These two books about migrations within America and to America have given me a lot to think about. They go beneath the surface and find both heartwarming and unsettling consequences.
The Warmth of Other Suns by Isabel Wilkerson
Between 1915 and 1970 six million Black Americans fled the South for cities in the North and West. Six million! This book masterfully brings together historical data, sociological analysis, interviews, poetry, song lyrics, and storytelling to create a compelling account of this migration.
The inside cover’s book description provides this overview: “Wilkerson interviewed more than a thousand people, and gained access to previously untapped data and official records, to write this definitive and vividly dramatic account of how these American journeys unfolded, altering our cities, our country, and ourselves.”
Wilkerson focuses on three particular individuals, their histories, journeys, tribulations, triumphs, struggles, and their evolving commitments to their choices. Through the stories of Ida Mae Gladney, George Starling, and Robert Foster, I understood and empathized with their difficult decisions, and was horrified by the circumstances that drove them away from the South. I was also very impressed by their hard work and determination in successfully creating new lives for themselves and their families.
Although this is a big book (543 pages) it is a thoroughly engaging read. Through it, I learned a lot about the day-to-day realities of slavery, the terrifying risks of escape, and the difficulties of re-establishing in a strange place. I was surprised by many of the things I learned, but particularly by the rigidity of the social class divisions both within and outside of the Black community. I had not realized how former slaves continued to be discriminated against after they had left slavery, but in less obvious ways that were difficult, and sometimes impossible, to address.
As the migrants moved (usually many times) they also had children, changed jobs, established new communities and, when it became possible, they revisited their hometowns. As these personal changes took place, so did social and political environments. America in 1970 had a very different character from the America of 1915. So different, in fact, that it feels as though the two historical periods could have been hundreds of years and not decades apart.
I thought I knew about slavery and its effects, but through this book I realized how little I really understood. I recommend it to anyone who wants a more nuanced understanding.
The Sleepwalker’s Guide to Dancing by Mira Jacob
The Eapen family emigrated to America from India in the early 1980s, and this story tells that tale, but it is much, much more than a fictionalized biography. It is a wonderful exploration of character, culture, and echoes from the past.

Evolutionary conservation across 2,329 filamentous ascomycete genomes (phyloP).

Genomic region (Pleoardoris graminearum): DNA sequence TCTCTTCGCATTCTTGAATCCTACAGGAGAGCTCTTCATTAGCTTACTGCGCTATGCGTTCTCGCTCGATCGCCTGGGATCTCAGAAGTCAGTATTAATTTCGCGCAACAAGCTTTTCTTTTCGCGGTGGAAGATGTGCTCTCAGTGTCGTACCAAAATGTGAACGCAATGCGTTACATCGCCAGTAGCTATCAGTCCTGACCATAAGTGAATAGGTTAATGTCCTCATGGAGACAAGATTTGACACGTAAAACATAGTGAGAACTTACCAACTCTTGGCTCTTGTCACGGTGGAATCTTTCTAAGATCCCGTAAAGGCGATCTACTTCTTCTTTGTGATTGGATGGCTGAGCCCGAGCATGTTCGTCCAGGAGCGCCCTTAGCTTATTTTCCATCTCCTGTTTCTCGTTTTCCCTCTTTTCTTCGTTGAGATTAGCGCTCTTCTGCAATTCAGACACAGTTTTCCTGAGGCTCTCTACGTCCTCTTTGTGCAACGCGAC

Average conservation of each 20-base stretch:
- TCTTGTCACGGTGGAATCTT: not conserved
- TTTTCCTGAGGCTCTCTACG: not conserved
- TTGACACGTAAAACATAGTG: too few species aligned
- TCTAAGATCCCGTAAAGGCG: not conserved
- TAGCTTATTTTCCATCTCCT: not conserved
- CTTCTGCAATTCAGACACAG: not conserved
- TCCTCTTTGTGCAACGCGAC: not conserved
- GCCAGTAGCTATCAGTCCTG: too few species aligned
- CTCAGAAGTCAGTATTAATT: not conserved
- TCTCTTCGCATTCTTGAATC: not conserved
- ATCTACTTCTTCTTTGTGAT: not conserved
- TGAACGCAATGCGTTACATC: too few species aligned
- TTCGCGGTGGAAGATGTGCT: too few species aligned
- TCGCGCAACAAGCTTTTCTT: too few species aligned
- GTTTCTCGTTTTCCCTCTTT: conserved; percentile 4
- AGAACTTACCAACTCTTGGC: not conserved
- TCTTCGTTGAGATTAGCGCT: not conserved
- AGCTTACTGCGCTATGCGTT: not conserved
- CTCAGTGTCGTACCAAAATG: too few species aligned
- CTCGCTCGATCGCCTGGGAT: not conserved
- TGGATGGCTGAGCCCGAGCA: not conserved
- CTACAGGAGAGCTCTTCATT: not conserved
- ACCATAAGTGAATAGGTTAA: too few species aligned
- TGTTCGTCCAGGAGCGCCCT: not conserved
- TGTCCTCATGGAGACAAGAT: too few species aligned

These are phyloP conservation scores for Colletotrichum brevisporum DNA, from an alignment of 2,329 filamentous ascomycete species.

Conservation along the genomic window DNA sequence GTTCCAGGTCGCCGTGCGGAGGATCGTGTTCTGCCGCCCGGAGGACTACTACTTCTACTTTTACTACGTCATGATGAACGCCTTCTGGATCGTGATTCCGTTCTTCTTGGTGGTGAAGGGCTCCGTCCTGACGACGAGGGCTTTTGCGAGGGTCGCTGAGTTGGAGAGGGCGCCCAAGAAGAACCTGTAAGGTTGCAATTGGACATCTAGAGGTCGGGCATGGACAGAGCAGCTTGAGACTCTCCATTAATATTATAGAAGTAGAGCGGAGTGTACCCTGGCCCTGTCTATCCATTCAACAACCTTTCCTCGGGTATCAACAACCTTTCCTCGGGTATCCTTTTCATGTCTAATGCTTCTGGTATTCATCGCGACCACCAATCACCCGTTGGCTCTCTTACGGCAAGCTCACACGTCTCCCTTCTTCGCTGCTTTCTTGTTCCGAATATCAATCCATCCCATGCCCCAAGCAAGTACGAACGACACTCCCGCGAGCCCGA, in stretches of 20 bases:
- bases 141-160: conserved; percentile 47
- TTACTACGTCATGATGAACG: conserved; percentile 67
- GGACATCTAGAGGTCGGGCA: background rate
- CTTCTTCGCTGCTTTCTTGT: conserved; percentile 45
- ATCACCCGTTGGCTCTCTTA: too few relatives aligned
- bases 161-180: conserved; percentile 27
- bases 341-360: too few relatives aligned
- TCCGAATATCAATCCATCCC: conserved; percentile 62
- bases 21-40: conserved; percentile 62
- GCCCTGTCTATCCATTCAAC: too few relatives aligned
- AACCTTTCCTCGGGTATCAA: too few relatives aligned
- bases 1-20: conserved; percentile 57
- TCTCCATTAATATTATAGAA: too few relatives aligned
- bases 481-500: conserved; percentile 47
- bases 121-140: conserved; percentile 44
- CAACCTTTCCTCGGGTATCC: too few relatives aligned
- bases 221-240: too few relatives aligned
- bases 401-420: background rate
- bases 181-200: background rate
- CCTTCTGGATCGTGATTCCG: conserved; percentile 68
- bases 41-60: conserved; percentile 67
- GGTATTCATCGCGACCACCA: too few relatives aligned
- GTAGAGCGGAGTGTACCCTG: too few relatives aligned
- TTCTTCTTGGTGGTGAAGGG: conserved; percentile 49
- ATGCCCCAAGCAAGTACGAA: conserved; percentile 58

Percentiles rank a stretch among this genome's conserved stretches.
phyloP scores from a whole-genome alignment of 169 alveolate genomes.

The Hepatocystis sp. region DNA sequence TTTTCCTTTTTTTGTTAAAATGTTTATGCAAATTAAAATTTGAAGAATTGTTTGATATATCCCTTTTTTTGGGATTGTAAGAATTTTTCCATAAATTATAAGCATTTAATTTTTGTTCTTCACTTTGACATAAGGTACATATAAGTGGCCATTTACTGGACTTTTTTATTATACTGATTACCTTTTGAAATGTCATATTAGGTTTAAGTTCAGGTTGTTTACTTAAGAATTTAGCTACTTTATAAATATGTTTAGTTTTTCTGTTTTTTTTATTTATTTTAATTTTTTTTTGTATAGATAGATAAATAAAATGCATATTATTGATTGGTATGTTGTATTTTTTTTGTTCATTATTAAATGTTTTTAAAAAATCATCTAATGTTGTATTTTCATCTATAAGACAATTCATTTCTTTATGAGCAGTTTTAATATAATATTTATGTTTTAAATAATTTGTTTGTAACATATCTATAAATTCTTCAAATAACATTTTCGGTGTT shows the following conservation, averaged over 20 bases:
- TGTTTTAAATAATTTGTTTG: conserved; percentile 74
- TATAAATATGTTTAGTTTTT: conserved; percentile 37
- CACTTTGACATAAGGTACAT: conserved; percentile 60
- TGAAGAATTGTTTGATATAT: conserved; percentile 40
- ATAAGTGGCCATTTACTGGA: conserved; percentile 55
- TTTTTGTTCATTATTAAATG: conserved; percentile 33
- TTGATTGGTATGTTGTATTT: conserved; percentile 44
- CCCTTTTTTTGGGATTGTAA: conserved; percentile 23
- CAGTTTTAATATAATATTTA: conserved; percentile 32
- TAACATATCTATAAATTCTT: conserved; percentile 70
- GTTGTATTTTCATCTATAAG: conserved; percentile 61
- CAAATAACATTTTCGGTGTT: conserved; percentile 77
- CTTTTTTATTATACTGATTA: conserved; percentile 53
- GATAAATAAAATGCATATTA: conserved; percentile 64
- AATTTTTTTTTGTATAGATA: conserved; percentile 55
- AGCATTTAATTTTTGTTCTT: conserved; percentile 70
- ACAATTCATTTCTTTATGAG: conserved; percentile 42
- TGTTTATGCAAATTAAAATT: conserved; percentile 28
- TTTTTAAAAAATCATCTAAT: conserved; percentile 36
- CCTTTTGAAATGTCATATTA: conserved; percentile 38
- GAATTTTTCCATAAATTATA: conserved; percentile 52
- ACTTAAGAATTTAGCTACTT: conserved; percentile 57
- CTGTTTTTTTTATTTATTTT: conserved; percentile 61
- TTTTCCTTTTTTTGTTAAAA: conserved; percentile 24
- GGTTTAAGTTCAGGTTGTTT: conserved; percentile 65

Thomas Eapen, a neurosurgeon, his wife Kamala, an enthusiastic cook, and their gifted son Akhil arrive in Albuquerque with high hopes. Shortly after arriving they welcome their daughter, Amina, into the world and together they navigate all the expected and unexpected difficulties of adjustment to a different way of life.
We learn their story through the eyes of thirty-year-old Amina who works as a professional photographer in Seattle. She reflects on a family trip back to Salem, in India, when she was a small child and how they left her grandmother’s home earlier than planned. She also recalls the difficulties she and her brother experienced in being social outcasts in their American schools.
Amina’s professional life takes a dramatic turn when she takes a picture that traumatizes her. It is of an Indigenous American activist who deliberately plunges off a bridge, and the fame it brings her causes an unbearable personal conflict.
We also learn that her brother died in a car crash as a young man and then, later, her father begins behaving strangely and she is urged to come home. As she tries to help her father and reassure her mother, Amina provides for the reader a thoughtful bridge between the past and the present, the old country and the new.
This is more than just a slice of immigrant life. It is an engaging study of complex and endearing characters, of familial ties that are stronger than the family members might wish, and messy relationships that endure hardships regardless of all the dysfunctions.
I don’t know why Mira Jacob chose the book’s title, but it may have to do with the ways in which we sometimes sleepwalk through life and all its vicissitudes. The dance, in this context, may be the ways we accommodate the changes in those closest to us. I’m just guessing, but this book describes all those things beautifully. It also describes some delicious food! There is a lot to like in this tender reflection on some uncomfortable realities.